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The reasons behind the increase in obesity among Americans are the subject of various theories. Two-thirds of all U.S. citizens are overweight or obese, which is characterized as having a BMI of 30 or higher. According to some specialists, most people in America will be overweight within the next ten years if the present trends persist.

Excess weight is a contributing factor to a number of chronic diseases, such as diabetes, hypertension, and high cholesterol. Osteoarthritis, depression, anxiety, sleep apnea, PCOS, and infertility are just a few of the conditions that are caused by being overweight. There is a lot of false information regarding obesity. 

Here are four widespread misconceptions about obesity that need to be debunked right away.

1. Excess weight stems from poor lifestyle choices 

The bulk of exercise programs designed to combat obesity blames it on bad eating habits and a sedentary lifestyle. Overweight  people are often accused of lacking motivation or being “lazy.” 

However, in addition to diet and lack of exercise, there are a lot of other factors at work.

For most individuals, obesity is not only the product of poor lifestyle choices. Stress, sleep quality, hormonal fluctuations, chronic pain, underlying medical conditions, medications, genetics, and a number of other factors can also affect your predisposition to gaining excess weight. Hence, each person who has been diagnosed with obesity uses a specific course of treatment.

2. Obesity does not impact your overall health

The reality is that excess weight causes many medical conditions. Diabetes, high blood pressure, cardiovascular disease, osteoarthritis, sleep apnea, and a number of mental conditions are all made more likely by it. Your body can benefit from even a small loss of weight.

Your blood pressure, cholesterol, and blood sugar levels will all be improved by losing 5 to 10 percent of your overall body weight. Weight-loss programs may be beneficial to overweight individuals since they may prolong their lives. But unexpected weight loss might also lead to some problems.

3. Medications can’t help lose weight 

Medication success rates for weight loss are very high. Several drugs for weight loss have received FDA approval. Phentermine, for example,  aids in weight loss by reducing appetite while a patient makes lifestyle modifications. The patient’s metabolic rate slightly improves as well as their mood.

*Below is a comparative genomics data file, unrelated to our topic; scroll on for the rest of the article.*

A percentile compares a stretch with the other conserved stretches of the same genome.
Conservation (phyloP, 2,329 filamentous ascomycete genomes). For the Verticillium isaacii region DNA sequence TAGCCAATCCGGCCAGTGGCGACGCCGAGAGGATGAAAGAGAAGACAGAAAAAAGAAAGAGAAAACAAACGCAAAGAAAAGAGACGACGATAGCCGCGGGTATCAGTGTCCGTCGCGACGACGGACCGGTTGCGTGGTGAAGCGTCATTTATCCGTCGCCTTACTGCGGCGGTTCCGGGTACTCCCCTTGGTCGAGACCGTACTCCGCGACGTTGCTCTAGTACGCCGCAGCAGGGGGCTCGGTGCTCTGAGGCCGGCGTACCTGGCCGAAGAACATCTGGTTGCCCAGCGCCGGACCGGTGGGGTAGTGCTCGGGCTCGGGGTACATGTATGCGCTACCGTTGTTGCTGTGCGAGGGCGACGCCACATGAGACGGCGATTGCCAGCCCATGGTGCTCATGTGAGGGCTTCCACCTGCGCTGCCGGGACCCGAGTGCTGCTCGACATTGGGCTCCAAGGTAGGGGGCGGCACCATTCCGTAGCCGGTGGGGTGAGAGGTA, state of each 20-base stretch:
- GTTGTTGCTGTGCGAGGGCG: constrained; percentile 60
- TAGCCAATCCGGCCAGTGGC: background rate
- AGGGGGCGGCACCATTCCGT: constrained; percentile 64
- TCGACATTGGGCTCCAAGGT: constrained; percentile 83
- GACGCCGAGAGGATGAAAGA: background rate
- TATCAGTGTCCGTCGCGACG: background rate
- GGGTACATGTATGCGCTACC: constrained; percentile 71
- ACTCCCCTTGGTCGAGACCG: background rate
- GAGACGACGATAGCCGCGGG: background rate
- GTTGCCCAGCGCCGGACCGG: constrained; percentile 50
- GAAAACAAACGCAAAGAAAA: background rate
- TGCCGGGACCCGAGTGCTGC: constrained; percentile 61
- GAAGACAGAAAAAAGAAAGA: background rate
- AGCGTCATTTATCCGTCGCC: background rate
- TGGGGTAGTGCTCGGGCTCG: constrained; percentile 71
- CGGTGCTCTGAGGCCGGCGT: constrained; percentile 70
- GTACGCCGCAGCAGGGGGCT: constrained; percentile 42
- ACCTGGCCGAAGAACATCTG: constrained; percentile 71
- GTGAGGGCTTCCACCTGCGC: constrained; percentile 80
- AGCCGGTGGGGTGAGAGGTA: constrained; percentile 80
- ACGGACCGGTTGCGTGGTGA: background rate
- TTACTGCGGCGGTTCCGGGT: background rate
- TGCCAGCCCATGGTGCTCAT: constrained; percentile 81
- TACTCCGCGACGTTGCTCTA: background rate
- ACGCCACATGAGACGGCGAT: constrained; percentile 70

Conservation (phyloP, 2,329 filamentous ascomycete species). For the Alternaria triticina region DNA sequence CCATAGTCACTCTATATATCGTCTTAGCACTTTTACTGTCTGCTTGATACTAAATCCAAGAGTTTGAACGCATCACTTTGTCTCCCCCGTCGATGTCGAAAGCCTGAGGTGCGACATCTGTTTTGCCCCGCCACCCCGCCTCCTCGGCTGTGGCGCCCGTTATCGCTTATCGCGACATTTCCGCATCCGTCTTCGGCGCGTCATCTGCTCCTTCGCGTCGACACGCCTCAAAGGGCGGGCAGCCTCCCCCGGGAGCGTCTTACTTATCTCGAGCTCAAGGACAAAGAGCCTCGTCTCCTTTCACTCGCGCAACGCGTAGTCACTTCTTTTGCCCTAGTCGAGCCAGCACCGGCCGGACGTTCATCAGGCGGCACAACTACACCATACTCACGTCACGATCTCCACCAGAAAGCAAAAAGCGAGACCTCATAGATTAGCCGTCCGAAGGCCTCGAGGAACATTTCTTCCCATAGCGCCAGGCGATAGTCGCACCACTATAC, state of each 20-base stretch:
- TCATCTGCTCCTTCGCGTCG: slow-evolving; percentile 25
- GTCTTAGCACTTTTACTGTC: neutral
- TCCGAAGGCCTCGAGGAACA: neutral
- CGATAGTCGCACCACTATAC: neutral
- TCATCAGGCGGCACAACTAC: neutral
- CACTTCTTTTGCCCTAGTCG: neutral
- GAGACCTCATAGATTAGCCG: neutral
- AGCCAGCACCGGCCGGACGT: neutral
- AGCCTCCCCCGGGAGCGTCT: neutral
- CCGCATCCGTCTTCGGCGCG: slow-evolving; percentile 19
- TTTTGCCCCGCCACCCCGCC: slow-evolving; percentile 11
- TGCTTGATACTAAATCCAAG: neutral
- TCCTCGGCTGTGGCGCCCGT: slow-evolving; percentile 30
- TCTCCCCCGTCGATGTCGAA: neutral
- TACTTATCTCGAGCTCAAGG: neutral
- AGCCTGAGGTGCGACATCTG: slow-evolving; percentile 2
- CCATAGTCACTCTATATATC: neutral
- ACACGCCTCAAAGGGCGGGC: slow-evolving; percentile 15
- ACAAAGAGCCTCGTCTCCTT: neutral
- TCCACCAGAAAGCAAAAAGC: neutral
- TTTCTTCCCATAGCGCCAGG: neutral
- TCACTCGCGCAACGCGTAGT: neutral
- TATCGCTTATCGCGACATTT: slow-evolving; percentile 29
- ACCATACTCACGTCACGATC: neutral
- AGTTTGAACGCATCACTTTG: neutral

Saxenda, which was first made available as a diabetic drug, also eases the interaction between the stomach and the brain, and may be beneficial in helping lose excess weight. It is best to speak with your doctor before starting any medications, regardless of the situation.

4. Most people just don’t have the willpower to lose weight 

It’s critical to realize that excess weight is a disease, not the consequence of a lack of willpower. As you get closer to your weight-loss goal, maintaining motivation gets harder. Because of this, you may even quit trying. People who are unable to reduce weight on their own may find it helpful to consult a weight loss surgeon.

Since it is impossible to predict when food will become accessible again, your brain makes you want to eat whenever you see something rich in calories or nutrients. We don’t live in a world of starvation. But rather in a society full of high-calorie foods. Hence, this caveman mentality is no longer beneficial.

The bottom line

A significant part of the world’s population is obese. Prejudice toward this ailment is still prevalent, and it can even be detrimental. If you are able to distinguish between myths and facts, understanding obesity will be simpler. Finding the appropriate treatment is now easier with your awareness of the facts concerning excess weight.

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